Forest Notes: The Five Hikes Challenge, Told in Brushstrokes
By Brenna Woodman
How did your relationship with nature change in 2020? During a time when the future has been unpredictable and accessibility to familiar people and places has been limited, there does seem to be one thing that many people have gained: a fresh connection to their local forests.
Some of these connections were aided by the Forest Society’s Five Hikes Challenge, which saw more than 300 participants explore more than 30 Forest Society properties across the state in fall 2020. The program captured the attention of those seeking a much-needed outlet to decompress and reset in nature. Some participants took the challenge to another level in their own unique ways, from doing 31 hikes in 31 days, for example, or, in the case of artist Claudia Michael, painting each property she visited to capture her experience.
Forest Notes chatted with Claudia to learn more about her recent endeavor and evolving bond with New Hampshire forests.
Artist Claudia Michael described this piece inspired by Morse Preserve in Alton: "This painting was done after my first hike at the Morse Preserve. I had never seen Alton Bay from this vantage point. It was a spectacular early fall day. The distinct cloud patterns added to the drama. The scene is the second of two paintings completed from my first introduction to Morse. For this one, I decided to use a limited palette
- Forest Notes: What are your ties to New Hampshire?
Claudia Michael: I am both a lifelong New Hampshire resident and painter. I was born in New Hampshire and live in Manchester. While I am a retired art teacher from public schools, I continue to keep busy and serve as a consultant and an adjunct art professor at Granite State College and the New Hampshire Institute of Art.
- When did you start painting?
I remember drawing at five years old and practicing on paint-by-number sets in elementary school; I took my first art lessons in high school. When I began painting regularly soon thereafter my compositions were in oils, but I have worked primarily with watercolors for the last 30 years. Over time, I preferred to stay away from the toxicity within oils, and I really enjoy the speed and spontaneity that watercolors provide in expressing different experiences and emotions.
- Had you participated in a 5 Hikes program previously?
This was my third time participating in the Hikes Challenge. For the first two years, I would venture to properties with friends and really enjoyed the educational component that came along with these visits. There were often people present on the properties to explain the various fungi and vernal pools that existed on the land and how they contributed to the overall lifecycle of the surrounding environment.
Although I enjoyed visiting new properties with my friends, I thought I would take the opportunity this year to incorporate a creative element while I experienced these properties in peaceful solitude and could gain newfound perspectives.
- As you did this challenge and paintings in tandem, did you learn something new about yourself and your connection to nature?
Incorporating my artwork within this challenge was a natural progression for me in a lot of ways. For the last twenty years, I have done mostly plein-air painting (leaving the four walls of a workspace behind and painting outdoors) to capture landscapes as authentically as possible and get assorted views and interpretations. I get excited by focusing on a themed project, and this challenge allowed for me to really run with it and see what visions came forth.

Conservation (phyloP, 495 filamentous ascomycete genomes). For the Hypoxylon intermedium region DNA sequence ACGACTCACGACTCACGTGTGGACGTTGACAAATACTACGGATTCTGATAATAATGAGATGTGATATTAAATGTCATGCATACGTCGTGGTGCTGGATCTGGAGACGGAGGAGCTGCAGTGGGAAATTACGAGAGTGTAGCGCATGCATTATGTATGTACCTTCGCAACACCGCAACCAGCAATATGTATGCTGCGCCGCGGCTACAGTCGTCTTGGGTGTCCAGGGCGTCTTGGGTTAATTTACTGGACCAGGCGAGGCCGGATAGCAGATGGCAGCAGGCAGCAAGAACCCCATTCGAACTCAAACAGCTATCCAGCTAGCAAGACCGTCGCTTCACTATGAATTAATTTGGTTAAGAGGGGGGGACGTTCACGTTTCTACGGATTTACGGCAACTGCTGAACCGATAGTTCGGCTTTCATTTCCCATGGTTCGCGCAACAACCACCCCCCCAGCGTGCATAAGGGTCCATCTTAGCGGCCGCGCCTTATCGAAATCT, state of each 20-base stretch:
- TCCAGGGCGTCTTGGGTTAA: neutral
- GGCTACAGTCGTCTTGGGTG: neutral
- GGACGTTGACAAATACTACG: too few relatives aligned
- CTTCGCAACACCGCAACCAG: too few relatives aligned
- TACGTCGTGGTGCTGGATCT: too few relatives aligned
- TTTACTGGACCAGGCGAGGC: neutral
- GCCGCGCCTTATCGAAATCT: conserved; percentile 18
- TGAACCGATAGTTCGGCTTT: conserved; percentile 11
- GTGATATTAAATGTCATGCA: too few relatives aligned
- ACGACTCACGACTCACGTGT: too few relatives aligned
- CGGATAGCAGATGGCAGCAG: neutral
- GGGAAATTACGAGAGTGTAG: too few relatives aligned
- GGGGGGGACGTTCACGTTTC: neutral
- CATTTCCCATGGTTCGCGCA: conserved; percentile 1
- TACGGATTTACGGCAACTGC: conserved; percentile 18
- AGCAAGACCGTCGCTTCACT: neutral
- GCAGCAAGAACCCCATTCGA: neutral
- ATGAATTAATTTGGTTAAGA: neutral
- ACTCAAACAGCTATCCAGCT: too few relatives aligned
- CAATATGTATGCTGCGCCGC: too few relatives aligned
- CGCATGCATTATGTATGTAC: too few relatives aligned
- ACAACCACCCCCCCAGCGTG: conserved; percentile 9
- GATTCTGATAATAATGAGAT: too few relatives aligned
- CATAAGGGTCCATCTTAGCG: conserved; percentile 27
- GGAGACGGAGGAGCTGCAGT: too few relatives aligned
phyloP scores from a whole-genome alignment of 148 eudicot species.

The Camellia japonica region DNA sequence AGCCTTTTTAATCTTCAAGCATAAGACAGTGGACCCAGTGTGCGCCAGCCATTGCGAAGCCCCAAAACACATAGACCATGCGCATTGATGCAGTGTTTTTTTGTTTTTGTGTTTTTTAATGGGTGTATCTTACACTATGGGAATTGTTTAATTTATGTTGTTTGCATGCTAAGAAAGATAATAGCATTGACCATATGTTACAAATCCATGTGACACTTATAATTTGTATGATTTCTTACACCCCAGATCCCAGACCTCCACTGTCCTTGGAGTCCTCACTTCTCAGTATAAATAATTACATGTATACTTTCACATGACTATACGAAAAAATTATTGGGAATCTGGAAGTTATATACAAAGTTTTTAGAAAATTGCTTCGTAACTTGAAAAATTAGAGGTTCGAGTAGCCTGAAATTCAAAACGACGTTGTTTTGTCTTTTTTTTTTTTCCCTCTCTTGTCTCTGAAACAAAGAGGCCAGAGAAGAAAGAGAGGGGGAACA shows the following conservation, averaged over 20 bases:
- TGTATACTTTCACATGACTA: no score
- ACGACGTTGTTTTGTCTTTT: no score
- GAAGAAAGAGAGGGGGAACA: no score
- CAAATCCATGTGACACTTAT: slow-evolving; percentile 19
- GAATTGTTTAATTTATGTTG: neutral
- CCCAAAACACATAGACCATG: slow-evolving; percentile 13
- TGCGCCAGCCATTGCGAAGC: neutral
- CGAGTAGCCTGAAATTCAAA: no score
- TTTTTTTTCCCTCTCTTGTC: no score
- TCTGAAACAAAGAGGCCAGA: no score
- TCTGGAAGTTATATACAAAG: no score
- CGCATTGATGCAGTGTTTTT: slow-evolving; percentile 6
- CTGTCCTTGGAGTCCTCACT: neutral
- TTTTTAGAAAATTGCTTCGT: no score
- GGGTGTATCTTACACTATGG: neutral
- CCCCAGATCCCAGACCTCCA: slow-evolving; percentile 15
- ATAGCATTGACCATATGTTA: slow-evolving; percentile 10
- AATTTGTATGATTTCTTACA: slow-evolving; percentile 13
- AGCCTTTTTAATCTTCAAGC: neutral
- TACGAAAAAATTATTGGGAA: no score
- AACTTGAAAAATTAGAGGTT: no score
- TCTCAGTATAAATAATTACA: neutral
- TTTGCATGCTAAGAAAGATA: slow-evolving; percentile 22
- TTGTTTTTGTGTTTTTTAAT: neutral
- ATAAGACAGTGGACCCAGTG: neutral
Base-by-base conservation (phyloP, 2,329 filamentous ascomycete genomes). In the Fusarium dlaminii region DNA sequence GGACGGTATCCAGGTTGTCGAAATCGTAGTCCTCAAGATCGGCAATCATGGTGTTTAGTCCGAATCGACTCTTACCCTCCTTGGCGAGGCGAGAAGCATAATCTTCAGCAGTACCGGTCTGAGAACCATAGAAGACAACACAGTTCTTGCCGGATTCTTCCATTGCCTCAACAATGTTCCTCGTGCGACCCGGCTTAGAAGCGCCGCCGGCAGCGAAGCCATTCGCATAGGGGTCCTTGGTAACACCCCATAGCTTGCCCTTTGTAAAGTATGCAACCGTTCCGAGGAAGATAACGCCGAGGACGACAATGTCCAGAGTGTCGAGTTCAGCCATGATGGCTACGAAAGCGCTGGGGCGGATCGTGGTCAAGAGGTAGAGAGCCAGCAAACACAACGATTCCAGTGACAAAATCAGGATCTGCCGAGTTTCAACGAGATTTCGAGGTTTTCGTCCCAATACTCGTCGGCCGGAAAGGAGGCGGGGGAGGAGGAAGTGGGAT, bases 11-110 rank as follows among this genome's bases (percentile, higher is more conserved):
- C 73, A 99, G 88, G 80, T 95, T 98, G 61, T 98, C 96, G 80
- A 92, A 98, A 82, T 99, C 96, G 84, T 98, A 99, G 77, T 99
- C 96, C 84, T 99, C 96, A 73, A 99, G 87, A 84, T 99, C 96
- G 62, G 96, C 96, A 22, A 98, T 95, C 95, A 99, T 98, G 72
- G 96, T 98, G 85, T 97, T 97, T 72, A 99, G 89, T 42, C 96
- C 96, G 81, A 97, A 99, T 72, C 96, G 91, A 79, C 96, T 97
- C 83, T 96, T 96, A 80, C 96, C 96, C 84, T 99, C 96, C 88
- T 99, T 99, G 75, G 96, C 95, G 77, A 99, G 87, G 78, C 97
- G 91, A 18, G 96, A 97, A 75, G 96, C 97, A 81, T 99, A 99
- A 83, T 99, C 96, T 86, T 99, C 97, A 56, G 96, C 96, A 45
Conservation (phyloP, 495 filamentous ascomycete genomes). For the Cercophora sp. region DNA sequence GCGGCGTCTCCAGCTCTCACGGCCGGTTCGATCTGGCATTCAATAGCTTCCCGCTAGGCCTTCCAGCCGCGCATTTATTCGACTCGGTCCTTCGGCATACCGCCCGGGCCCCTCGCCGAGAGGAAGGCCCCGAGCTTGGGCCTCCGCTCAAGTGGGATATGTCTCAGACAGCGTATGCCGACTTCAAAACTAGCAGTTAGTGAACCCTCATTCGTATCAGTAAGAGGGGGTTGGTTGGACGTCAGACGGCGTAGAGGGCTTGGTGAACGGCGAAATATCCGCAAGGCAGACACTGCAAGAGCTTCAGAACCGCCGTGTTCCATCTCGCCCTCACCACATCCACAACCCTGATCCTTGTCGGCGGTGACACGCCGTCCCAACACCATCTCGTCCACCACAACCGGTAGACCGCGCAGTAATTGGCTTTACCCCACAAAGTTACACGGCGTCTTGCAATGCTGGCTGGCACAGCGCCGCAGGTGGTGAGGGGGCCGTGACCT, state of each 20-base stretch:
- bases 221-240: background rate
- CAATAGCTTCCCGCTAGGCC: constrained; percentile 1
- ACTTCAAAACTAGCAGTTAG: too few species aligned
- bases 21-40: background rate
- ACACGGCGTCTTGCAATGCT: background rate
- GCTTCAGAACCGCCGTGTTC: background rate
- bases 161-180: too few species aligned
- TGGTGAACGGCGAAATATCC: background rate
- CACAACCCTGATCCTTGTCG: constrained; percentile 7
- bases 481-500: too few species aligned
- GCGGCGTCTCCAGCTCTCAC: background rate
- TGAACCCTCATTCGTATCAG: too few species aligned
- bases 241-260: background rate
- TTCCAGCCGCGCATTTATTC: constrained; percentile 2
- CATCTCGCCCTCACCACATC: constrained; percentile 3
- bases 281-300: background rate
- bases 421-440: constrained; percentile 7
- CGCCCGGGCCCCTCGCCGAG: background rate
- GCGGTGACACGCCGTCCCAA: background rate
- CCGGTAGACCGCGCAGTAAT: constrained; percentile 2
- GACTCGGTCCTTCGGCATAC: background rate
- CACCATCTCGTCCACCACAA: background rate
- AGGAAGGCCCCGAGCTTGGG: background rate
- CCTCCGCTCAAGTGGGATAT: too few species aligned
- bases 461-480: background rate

In a time where we are more “distanced” than usual, this experience heightened my connection to nature and validated the importance of being present within a practice, whether it’s painting or hiking or just sitting peacefully in a field, and never taking for granted the ability to have these moments of tranquility on protected land.
- What Forest Society property did you have the strongest connection with and why?
I was very drawn to the Morse Preserve. In addition to emphasizing sunlight in my artwork, I really enjoy having water views as an added element to work with and the Alton Bay viewpoints really resonated with me (and inspired several different compositions).
- What property do you want to paint next?
I can genuinely say I have enjoyed every single Forest Society property I have visited so far. I find that my preferences change and depend on my mood, but that is the beauty of having this array of land accessible to us all. I do not have a defined list of what property to visit next, but I often reference my latest Forest Notes issue and other online materials to gain new inspiration. I am excited to build on the journey and see how I can continue to incorporate creative pursuits to remain motivated, avoid feeling isolated this winter season, and learn more about myself in the process.
Prior to this latest hiking challenge, I also officially became a Forest Society member to take full advantage of their resources and keep a better pulse on their latest activism. I am a huge supporter of their ongoing advocacy work, and hope that this past year has encouraged more New Hampshire residents to pay attention to environmental preservation on the local level.
Brenna Woodman is an avid environmental enthusiast and supporter of the Forest Society. She splits her time between the Seacoast and the White Mountains, where you can often find her (and usually her old rescue dog) at Creek Farm or Bretzfelder Park. This story originally appeared in the Winter 2021 issue of Forest Notes magazine.